and summarise related party relationships and transactions to enable the entity to meet the
accounting and disclosure requirements of the framework and, hence, management is therefore likely
to have a comprehensive list of related parties and changes from the prior period.
Where this is not the case, which will be the case for the majority of entities, we consider the following
points:

the entitys ownership and governance structures;


types of investment that the entity is making, and plans to make;
the way in which the entity is structured and how it is financed; and
the individuals that constitute key management.

Discussing who the related parties of the entity are is often a sensitive matter with management being
reluctant to provide, sometimes for understandable reasons, details of who the related parties are
(especially in the area of connected persons, which could include the names of children and other
close relatives). We have therefore developed a new pro forma letter on related parties to assist teams.
The letter, which is intended to be sent to the entity at the planning phase of the audit, will:

explain why we have sent the letter;


explain what related parties are under the entitys accounting framework (e.g. IFRS as
adopted by the European Union, UK GAAP, US GAAP); and
clarify the auditors responsibilities around related parties.

We should include a list of all potential categories of related parties under the reporting framework to
assist the entity in identifying related parties in the entity or group. The list will be signed off by a
director as being complete to the best of their knowledge and provided to us for the purpose of the
audit at the planning stage.

Time to Learn 2014


PwC

Page 9 of 40

Audit planning takeaway

We need to be mindful of concerns the entity may have in disclosing some information such as the
names of directors children. We have had situations where a 16 year-old child has been working for
the entity as their sole source of income, which has meant that the transaction has become
disclosable, or where the wife has provided all the catering for business meetings. Conversely, it is
highly unlikely that a three month old baby is going to be transacting with the entity, or in control of
an entity which is a related party. The letter will help to deal with such concerns.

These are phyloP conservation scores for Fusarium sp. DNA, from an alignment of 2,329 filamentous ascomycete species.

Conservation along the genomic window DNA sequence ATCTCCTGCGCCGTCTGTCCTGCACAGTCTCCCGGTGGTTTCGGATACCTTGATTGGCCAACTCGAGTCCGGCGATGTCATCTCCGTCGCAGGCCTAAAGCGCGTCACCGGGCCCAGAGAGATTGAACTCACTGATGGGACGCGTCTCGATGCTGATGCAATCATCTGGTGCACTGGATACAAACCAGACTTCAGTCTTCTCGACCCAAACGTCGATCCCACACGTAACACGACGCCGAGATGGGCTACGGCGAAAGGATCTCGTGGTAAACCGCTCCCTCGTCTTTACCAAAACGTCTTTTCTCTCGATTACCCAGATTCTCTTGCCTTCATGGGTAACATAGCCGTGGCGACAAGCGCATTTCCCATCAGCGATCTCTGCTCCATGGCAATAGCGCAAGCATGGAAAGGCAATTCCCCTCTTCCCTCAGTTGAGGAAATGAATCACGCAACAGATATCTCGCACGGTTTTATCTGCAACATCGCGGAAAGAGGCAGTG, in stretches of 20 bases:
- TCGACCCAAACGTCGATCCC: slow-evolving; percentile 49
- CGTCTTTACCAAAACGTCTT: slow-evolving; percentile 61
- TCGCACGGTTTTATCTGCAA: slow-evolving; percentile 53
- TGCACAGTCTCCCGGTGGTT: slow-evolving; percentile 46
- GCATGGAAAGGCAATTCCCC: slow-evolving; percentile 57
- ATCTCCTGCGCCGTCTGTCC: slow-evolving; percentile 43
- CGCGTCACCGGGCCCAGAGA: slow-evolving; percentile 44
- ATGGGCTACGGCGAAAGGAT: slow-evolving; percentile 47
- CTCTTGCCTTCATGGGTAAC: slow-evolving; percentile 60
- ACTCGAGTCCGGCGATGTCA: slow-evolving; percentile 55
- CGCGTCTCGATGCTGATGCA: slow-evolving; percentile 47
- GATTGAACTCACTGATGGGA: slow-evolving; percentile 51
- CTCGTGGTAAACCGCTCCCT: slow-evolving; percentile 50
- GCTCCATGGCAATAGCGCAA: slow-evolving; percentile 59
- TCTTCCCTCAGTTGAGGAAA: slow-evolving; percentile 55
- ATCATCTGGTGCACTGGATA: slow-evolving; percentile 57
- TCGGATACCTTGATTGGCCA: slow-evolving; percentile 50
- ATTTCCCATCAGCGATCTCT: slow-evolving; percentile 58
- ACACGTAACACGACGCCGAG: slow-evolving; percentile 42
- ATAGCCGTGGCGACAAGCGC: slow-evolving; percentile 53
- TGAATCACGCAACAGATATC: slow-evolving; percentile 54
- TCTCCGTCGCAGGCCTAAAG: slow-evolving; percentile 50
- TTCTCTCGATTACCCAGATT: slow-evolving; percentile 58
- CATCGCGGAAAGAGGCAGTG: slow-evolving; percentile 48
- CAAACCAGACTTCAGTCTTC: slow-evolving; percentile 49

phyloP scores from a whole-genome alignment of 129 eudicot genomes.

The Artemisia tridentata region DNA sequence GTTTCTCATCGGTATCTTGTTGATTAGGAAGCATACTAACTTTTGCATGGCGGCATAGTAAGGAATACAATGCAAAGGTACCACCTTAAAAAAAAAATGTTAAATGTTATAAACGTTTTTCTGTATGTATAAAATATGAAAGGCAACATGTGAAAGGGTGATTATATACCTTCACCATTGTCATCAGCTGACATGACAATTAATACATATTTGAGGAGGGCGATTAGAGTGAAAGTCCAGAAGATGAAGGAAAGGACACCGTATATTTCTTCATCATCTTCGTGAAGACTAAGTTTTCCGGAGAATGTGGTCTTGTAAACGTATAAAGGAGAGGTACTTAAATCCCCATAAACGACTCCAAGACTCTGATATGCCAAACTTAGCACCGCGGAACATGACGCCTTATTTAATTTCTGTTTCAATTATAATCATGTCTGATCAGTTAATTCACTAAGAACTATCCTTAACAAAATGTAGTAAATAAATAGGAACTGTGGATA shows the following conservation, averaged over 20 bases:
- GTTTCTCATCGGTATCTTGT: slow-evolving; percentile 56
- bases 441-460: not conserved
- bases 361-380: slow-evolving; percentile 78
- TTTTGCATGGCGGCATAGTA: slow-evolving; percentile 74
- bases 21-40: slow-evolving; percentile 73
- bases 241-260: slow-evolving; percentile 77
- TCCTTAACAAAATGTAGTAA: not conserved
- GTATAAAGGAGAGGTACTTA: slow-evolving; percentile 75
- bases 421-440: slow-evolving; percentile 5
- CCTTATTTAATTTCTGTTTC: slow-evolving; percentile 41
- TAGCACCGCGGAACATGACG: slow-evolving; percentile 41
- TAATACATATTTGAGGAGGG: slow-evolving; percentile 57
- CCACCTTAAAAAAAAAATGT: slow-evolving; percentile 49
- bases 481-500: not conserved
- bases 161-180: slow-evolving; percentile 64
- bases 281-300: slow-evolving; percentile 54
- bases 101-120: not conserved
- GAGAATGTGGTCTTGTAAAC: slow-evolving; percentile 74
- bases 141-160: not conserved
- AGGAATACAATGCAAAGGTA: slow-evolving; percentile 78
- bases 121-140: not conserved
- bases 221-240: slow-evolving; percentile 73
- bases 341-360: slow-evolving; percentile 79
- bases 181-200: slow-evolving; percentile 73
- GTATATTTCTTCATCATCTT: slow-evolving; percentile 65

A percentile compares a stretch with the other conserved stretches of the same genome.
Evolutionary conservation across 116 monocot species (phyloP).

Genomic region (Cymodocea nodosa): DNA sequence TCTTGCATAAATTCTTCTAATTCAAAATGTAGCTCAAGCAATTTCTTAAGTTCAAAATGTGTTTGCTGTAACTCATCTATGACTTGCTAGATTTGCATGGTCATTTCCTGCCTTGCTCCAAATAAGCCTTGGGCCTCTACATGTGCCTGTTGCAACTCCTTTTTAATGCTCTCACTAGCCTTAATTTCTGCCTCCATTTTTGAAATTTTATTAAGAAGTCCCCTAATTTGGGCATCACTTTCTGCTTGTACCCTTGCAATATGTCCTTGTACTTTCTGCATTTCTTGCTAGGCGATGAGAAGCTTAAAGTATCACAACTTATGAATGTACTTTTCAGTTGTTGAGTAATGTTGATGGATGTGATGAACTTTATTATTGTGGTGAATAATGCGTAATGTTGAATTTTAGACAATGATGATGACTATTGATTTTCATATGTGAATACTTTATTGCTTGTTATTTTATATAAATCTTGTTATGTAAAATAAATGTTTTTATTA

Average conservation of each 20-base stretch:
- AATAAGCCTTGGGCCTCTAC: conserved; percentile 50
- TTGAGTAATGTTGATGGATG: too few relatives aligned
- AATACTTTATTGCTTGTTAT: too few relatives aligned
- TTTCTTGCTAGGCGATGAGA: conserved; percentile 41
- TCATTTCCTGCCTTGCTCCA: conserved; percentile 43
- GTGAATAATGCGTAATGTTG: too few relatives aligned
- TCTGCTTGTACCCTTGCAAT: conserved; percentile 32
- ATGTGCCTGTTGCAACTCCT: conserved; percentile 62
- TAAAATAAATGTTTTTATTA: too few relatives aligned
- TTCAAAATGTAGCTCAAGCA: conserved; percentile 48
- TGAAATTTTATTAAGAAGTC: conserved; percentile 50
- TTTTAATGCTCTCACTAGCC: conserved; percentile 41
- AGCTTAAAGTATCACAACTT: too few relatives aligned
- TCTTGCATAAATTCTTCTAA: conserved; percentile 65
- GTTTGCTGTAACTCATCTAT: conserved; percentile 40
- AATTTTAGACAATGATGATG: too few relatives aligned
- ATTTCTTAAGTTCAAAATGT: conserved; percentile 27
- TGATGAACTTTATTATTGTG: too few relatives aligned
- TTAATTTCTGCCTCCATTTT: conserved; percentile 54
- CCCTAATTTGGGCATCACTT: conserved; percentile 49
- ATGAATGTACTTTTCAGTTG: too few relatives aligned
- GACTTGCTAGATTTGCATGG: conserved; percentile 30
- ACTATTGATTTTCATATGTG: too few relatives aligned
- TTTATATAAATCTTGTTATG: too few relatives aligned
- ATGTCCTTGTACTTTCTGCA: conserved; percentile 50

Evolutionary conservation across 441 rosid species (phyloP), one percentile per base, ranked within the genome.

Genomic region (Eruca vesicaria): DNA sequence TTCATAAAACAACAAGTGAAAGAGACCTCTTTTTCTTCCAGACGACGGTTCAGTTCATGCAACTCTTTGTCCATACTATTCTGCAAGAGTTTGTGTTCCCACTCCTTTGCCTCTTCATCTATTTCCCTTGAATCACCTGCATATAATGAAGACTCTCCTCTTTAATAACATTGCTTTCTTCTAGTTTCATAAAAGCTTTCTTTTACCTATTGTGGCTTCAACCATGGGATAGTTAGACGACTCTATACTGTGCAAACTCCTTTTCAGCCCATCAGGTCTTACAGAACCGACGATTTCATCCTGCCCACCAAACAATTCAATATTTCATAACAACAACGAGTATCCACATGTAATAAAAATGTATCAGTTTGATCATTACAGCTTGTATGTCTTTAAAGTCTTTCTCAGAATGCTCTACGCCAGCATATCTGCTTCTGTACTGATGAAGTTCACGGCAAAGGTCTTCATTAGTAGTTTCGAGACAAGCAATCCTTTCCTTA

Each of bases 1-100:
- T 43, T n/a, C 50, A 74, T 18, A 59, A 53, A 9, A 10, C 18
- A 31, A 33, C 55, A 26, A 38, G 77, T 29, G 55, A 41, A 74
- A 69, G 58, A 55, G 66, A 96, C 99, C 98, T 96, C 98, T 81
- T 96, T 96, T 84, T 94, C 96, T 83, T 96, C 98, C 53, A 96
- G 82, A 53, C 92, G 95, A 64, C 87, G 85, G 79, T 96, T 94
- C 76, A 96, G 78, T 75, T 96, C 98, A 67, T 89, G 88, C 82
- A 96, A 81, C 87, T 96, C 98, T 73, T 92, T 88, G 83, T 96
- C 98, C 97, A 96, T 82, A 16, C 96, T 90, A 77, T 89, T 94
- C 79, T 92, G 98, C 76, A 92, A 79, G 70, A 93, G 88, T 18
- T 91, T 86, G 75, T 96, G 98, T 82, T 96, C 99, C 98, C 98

Our discussions with management and those charged with governance in respect of related parties
and related party transactions are documented in full on the audit file.
Completeness
Once we have a list of related parties we need to perform procedures to identify whether that list is
complete. During the planning phase of the audit, we inspect a number of documents as part of our
risk assessment procedures. Reviewing such documents will act as a test for completeness over the
related parties' listing. ISAs (UK&I) require us to look at the following documents:

bank and legal confirmations;


minutes of the meetings of shareholders, and those charged with governance; and
such other records or documents as we consider necessary.

Such other records/documents could include:

payroll listings, accounts receivable and accounts payable listings for similarly named
individuals and entities;
other relevant statutory records such as the register of directors' interests (for information
about material transactions authorised or discussed at their meetings);
filings with, and other information supplied to, the relevant authorities/regulatory agencies
(including tax returns);
prior year working papers;
correspondence and invoices from law firms; and
documents detailing the names of officers and trustees of pension or similar plans.

In addition, other available sources of information, including external data and internet searches,
such as Google, can be used to identify the names of related parties and other businesses in which
officers and directors have ownership interests or hold directorship or management positions (e.g.
Boardex reports).
We also consider the extent and nature of business transacted with major customers, suppliers,
borrowers and lenders.
Our risk assessment
Many related party transactions are in the normal course of business. In such circumstances, they may
carry no higher risk of material misstatement to the financial statements than similar transactions
with unrelated parties. However, the nature of related party relationships and transactions may, in
some circumstances, give rise to higher risks of material misstatement to the financial statements than